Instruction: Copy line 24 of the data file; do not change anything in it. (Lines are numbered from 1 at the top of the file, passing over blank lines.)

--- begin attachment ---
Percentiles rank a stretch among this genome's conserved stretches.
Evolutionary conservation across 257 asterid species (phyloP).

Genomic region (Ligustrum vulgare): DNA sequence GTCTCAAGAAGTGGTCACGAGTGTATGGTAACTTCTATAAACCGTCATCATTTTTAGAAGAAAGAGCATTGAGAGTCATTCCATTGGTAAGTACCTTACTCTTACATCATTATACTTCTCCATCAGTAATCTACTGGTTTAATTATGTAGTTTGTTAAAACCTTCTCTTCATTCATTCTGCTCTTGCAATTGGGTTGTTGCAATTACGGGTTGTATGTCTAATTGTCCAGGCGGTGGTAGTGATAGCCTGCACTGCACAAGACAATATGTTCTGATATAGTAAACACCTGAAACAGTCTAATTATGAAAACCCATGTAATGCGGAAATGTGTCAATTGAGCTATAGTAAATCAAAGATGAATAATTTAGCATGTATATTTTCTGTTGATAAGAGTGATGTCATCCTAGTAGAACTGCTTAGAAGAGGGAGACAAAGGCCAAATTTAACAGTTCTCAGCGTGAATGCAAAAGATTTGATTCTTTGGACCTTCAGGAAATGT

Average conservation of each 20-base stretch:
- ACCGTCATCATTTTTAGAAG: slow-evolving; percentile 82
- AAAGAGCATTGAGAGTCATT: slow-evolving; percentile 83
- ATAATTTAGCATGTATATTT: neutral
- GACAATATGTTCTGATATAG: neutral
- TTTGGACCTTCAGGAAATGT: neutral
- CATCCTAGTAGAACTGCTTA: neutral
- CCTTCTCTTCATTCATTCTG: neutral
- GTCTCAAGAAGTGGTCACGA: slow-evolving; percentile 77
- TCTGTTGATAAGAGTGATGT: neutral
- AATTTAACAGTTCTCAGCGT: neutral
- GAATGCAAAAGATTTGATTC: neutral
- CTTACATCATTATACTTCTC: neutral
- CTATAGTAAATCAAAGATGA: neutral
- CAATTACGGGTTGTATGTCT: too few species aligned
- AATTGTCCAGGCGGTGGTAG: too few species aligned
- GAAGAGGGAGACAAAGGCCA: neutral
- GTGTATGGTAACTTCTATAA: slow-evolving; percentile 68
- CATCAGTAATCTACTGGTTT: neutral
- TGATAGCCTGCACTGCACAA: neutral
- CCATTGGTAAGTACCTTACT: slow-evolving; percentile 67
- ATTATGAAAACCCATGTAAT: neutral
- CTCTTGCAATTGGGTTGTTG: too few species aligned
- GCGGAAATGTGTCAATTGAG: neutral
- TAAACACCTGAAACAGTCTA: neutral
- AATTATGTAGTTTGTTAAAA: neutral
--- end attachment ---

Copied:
- CCATTGGTAAGTACCTTACT: slow-evolving; percentile 67